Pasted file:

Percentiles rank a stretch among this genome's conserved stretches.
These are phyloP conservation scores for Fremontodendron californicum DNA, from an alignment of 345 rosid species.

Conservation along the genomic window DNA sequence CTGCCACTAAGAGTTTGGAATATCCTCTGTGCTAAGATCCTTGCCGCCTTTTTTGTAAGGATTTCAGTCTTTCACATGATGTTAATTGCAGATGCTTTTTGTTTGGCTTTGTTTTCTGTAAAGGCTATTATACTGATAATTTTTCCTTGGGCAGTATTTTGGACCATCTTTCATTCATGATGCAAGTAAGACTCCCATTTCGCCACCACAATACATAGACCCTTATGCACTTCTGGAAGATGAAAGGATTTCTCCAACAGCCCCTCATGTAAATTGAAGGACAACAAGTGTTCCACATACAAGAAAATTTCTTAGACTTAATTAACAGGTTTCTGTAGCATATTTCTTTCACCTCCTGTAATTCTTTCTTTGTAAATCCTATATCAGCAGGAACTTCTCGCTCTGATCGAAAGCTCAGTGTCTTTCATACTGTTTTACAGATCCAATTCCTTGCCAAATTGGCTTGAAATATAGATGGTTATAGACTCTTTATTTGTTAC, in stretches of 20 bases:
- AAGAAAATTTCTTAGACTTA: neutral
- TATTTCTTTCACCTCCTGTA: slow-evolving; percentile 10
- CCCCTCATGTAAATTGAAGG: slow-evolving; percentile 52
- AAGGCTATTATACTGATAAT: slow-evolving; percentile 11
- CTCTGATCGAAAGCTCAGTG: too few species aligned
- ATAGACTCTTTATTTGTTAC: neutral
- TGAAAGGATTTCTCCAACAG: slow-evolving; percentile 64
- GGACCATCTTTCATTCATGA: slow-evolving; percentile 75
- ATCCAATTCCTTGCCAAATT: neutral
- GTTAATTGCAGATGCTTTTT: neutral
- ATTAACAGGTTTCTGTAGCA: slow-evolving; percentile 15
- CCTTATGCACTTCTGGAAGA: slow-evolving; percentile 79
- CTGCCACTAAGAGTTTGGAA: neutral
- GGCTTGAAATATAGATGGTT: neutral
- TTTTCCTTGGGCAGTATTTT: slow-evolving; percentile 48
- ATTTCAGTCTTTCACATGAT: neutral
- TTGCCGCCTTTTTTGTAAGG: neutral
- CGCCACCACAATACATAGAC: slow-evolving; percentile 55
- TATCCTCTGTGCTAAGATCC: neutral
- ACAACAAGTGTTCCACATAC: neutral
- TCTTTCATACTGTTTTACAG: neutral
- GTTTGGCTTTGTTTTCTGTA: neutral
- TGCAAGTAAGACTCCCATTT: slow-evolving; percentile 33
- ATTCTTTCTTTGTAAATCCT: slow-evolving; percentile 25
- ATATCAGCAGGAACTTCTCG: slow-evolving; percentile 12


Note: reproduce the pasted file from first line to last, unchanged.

Percentiles rank a stretch among this genome's conserved stretches.
These are phyloP conservation scores for Fremontodendron californicum DNA, from an alignment of 345 rosid species.

Conservation along the genomic window DNA sequence CTGCCACTAAGAGTTTGGAATATCCTCTGTGCTAAGATCCTTGCCGCCTTTTTTGTAAGGATTTCAGTCTTTCACATGATGTTAATTGCAGATGCTTTTTGTTTGGCTTTGTTTTCTGTAAAGGCTATTATACTGATAATTTTTCCTTGGGCAGTATTTTGGACCATCTTTCATTCATGATGCAAGTAAGACTCCCATTTCGCCACCACAATACATAGACCCTTATGCACTTCTGGAAGATGAAAGGATTTCTCCAACAGCCCCTCATGTAAATTGAAGGACAACAAGTGTTCCACATACAAGAAAATTTCTTAGACTTAATTAACAGGTTTCTGTAGCATATTTCTTTCACCTCCTGTAATTCTTTCTTTGTAAATCCTATATCAGCAGGAACTTCTCGCTCTGATCGAAAGCTCAGTGTCTTTCATACTGTTTTACAGATCCAATTCCTTGCCAAATTGGCTTGAAATATAGATGGTTATAGACTCTTTATTTGTTAC, in stretches of 20 bases:
- AAGAAAATTTCTTAGACTTA: neutral
- TATTTCTTTCACCTCCTGTA: slow-evolving; percentile 10
- CCCCTCATGTAAATTGAAGG: slow-evolving; percentile 52
- AAGGCTATTATACTGATAAT: slow-evolving; percentile 11
- CTCTGATCGAAAGCTCAGTG: too few species aligned
- ATAGACTCTTTATTTGTTAC: neutral
- TGAAAGGATTTCTCCAACAG: slow-evolving; percentile 64
- GGACCATCTTTCATTCATGA: slow-evolving; percentile 75
- ATCCAATTCCTTGCCAAATT: neutral
- GTTAATTGCAGATGCTTTTT: neutral
- ATTAACAGGTTTCTGTAGCA: slow-evolving; percentile 15
- CCTTATGCACTTCTGGAAGA: slow-evolving; percentile 79
- CTGCCACTAAGAGTTTGGAA: neutral
- GGCTTGAAATATAGATGGTT: neutral
- TTTTCCTTGGGCAGTATTTT: slow-evolving; percentile 48
- ATTTCAGTCTTTCACATGAT: neutral
- TTGCCGCCTTTTTTGTAAGG: neutral
- CGCCACCACAATACATAGAC: slow-evolving; percentile 55
- TATCCTCTGTGCTAAGATCC: neutral
- ACAACAAGTGTTCCACATAC: neutral
- TCTTTCATACTGTTTTACAG: neutral
- GTTTGGCTTTGTTTTCTGTA: neutral
- TGCAAGTAAGACTCCCATTT: slow-evolving; percentile 33
- ATTCTTTCTTTGTAAATCCT: slow-evolving; percentile 25
- ATATCAGCAGGAACTTCTCG: slow-evolving; percentile 12